Ursula is filled with urgency to leave the snow world, which has become oppressive. Rupert says they will leave for Verona, Italy, the following day. When Ursula tells Gudrun they are leaving, she realizes Gudrun and Gerald will be glad to be left alone. Gudrun gives Ursula some brightly colored stockings and asks if Ursula is making a permanent spiritual departure from her and Gerald. Tension arises between them as they discuss their thoughts about finding a new world. Gudrun tells her everywhere one goes, ideas—such as the supremacy of love—are the same. Ursula counters that "love is too human and little" and she and Rupert seek something unknown and inhuman, beyond love.

Meanwhile, Gerald tells Rupert he may not return from this world. He says Gudrun "seems like the end" for him, despite a certain hatred he feels for her. Gerald is skeptical when Rupert claims to have loved him. Riding away on the sleigh with Ursula, Rupert feels his heart freeze.


Of all the characters, it is Gudrun Brangwen who is truly at home in the remote Tyrolese valley. To Gudrun it is the center of creation, the place wherein she might at last experience the spiritual fulfillment she has never known before. Its effect on her is spell-like. She is bound there because her "consummation" waits for her in the high peaks that form the view from the inn. Ursula at first finds a deep sense of newness and wonder within the snow-filled valley of Tyrol. However, her sense of freedom and joy is shortly replaced by a feeling of being trapped there. She has to remember she is free to leave. Once she does, she and Rupert immediately depart. Ursula, in letting go of her past and accepting the dark, shameful side of life, has done all the work she came to do in Tyrol.

Rupert and Gerald both feel the terror of the place. Rupert has no affinity for it. It is only Ursula's warm vitality that keeps him alive there. Gerald is bound there because he is bound to Gudrun in a way he attempts to explain to Rupert. This bondage is a strange mixture of passion, violence, hate, and destruction. Gerald does communicate clearly his sense his end will come here. Rupert accepts this after gentle protest, seeing Gerald is already not himself. Earlier in the novel, Rupert has already intuited Gerald is a messenger of the snow destruction that is the destined end of the white race. His heart freezing as he departs seems to confirm this as well as underscoring the real love Rupert has for Gerald.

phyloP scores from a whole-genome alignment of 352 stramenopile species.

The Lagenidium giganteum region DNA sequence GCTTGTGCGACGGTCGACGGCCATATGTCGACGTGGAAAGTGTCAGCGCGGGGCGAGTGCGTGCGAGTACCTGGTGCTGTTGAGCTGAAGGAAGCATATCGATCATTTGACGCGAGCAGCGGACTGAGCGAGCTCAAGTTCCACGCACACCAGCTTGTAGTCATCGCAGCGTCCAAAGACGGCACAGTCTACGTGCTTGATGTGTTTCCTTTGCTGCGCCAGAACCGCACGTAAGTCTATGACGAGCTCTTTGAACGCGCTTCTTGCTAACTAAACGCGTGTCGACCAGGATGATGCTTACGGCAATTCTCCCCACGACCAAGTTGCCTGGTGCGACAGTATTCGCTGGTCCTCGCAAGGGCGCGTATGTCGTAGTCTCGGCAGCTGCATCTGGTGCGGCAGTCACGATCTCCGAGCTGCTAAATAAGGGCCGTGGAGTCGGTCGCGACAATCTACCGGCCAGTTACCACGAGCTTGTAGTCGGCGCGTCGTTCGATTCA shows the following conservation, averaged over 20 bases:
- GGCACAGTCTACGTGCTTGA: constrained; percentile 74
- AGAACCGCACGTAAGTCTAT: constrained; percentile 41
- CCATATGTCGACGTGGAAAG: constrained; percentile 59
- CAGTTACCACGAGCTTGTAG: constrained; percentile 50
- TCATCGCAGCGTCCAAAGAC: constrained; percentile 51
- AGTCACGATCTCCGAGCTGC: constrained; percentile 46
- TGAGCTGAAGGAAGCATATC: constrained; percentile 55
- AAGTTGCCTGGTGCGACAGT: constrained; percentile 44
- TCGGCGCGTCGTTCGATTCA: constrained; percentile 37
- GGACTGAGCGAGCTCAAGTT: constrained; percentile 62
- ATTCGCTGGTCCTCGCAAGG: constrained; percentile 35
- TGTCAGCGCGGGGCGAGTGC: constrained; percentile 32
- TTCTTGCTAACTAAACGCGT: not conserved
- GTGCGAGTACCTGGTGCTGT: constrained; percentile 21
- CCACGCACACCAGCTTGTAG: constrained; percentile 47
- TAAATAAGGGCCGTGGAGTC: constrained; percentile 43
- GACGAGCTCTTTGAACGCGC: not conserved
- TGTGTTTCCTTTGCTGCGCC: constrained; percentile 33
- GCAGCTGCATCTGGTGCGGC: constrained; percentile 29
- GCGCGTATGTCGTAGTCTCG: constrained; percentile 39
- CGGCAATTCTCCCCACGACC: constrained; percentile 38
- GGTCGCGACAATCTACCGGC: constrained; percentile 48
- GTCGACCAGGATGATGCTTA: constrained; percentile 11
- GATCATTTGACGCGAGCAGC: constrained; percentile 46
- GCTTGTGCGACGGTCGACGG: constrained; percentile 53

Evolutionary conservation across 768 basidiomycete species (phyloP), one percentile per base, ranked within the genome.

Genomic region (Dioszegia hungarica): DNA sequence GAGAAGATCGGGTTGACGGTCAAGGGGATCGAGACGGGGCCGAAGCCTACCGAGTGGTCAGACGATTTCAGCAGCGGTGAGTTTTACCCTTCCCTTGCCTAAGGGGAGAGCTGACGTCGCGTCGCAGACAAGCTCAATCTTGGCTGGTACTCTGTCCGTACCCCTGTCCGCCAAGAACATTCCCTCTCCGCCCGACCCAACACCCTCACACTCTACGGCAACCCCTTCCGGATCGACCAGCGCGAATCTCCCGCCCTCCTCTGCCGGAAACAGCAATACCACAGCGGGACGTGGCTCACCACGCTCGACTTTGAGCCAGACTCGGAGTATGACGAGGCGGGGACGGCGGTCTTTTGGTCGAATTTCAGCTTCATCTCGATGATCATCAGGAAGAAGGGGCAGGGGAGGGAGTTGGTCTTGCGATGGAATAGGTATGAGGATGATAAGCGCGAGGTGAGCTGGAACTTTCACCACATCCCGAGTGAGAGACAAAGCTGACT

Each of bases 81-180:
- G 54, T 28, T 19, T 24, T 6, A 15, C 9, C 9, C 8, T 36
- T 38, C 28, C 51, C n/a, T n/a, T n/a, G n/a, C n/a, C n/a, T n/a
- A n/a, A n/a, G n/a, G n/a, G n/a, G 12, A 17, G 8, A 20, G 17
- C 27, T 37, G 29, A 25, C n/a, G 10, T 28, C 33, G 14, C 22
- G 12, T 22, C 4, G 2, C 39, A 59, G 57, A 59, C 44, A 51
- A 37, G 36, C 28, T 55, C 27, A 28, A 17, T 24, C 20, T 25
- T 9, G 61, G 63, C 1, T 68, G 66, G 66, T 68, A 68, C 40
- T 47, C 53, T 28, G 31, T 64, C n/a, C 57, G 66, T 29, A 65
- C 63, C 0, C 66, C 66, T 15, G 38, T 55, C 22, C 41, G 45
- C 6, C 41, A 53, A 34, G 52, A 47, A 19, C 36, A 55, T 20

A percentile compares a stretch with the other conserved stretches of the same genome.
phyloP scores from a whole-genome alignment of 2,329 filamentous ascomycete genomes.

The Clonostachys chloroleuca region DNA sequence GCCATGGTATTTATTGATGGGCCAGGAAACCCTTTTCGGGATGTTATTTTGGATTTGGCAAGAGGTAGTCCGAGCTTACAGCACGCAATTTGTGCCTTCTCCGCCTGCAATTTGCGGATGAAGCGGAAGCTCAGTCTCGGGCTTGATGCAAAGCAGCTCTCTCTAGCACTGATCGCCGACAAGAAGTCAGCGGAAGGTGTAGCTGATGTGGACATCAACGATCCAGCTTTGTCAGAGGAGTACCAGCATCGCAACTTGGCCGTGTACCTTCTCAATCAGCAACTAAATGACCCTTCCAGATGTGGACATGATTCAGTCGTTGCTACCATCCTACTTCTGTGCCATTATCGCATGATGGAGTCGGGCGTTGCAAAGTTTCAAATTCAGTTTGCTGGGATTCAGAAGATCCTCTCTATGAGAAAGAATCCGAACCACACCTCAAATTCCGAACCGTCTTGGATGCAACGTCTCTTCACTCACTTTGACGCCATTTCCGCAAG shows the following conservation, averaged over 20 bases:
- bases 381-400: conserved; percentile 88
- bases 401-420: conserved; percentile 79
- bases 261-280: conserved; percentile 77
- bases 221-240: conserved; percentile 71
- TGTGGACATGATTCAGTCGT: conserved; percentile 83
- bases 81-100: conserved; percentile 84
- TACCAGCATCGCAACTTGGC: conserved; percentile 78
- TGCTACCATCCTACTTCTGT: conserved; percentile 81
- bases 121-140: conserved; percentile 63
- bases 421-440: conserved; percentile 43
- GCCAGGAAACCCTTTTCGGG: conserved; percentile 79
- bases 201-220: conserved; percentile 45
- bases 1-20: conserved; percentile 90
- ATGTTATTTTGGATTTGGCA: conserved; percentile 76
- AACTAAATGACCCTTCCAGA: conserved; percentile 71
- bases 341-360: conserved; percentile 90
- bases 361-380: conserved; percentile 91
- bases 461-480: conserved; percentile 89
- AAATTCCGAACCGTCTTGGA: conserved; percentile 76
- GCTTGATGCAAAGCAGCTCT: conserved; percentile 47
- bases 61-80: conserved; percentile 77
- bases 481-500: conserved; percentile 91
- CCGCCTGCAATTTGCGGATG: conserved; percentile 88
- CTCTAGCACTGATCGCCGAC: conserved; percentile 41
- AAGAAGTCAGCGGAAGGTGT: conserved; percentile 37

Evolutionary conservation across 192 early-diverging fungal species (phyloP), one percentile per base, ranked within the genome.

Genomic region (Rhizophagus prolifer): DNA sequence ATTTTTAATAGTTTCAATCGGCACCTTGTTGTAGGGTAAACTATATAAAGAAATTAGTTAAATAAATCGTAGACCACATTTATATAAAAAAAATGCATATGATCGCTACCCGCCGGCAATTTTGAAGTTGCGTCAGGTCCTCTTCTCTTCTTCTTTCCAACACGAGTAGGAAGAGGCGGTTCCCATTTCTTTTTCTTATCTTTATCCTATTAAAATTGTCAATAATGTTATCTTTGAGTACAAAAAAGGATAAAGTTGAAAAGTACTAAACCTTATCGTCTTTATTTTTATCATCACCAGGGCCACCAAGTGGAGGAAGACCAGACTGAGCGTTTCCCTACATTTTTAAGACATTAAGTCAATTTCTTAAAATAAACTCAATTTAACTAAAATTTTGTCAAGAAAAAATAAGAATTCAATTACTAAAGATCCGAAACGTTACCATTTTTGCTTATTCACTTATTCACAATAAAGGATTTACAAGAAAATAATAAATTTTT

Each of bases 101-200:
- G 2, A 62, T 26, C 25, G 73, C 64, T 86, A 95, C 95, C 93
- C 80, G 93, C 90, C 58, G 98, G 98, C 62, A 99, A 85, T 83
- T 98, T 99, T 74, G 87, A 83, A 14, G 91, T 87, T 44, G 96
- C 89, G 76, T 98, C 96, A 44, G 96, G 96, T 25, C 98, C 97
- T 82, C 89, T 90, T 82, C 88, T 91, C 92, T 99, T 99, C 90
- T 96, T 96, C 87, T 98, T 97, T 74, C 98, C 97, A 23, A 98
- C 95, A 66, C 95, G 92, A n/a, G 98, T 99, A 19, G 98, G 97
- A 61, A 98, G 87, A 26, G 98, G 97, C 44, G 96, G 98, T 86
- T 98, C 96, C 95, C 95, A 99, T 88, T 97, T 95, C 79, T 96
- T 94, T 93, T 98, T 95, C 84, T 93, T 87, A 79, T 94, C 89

The arrival of Herr Loerke and Gudrun's firsthand observation of the sexual magic Gerald works on the professor's daughter transform Gerald and Gudrun into enemies. With their interest in other people obvious to each of them, the pretense of love is stripped away. The core of their relationship is exposed for the violent power struggle it is. While their relationship has always been characterized by shifts in power, these now become dangerous. The spells they cast on each other previously were met with appreciation, mockery, or sexual passion. Now the stakes have been raised and both Gerald and Gudrun know they are engaged in a fight that will result in real death. At the water party in Chapter 14, before they were lovers, Gudrun told Gerald she would be the one to deal the last blow between them. He did not deny this then, and he seems to accept he will die here as a result of his bondage to Gudrun.

Cite This Study Guide

information icon Have study documents to share about Women in Love? Upload them to earn free Course Hero access!